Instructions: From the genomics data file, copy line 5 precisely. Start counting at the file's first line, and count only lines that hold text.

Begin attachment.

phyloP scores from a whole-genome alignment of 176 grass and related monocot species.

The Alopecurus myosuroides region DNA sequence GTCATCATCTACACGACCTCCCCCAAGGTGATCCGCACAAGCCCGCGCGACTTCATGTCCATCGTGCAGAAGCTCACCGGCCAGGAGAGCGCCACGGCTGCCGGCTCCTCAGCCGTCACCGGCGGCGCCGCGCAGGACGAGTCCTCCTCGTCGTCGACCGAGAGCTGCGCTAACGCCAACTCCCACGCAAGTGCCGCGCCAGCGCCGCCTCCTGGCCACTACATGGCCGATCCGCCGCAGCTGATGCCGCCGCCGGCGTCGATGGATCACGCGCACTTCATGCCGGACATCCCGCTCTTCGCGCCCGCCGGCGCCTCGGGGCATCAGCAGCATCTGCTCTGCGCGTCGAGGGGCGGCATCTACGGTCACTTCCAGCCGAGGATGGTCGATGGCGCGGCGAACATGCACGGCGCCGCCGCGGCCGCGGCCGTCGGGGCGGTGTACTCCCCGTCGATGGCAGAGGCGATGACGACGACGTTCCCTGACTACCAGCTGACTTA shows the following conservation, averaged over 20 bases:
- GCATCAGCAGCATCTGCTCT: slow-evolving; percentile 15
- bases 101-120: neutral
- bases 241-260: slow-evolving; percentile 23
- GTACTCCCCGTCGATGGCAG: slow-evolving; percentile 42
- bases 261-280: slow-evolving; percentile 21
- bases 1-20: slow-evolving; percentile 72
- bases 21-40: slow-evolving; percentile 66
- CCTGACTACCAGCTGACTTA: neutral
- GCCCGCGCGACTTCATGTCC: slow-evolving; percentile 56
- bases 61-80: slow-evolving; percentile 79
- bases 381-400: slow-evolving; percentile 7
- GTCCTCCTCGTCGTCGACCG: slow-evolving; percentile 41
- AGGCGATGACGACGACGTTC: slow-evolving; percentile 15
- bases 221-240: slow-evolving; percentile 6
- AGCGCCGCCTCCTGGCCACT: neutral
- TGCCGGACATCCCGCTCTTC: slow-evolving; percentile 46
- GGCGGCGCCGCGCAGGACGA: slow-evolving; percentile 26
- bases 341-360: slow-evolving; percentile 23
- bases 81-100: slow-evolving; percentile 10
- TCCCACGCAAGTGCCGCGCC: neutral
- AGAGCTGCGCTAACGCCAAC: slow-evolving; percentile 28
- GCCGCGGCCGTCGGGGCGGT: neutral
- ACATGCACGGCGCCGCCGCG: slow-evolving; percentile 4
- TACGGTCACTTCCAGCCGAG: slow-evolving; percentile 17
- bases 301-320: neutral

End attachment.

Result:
- bases 241-260: slow-evolving; percentile 23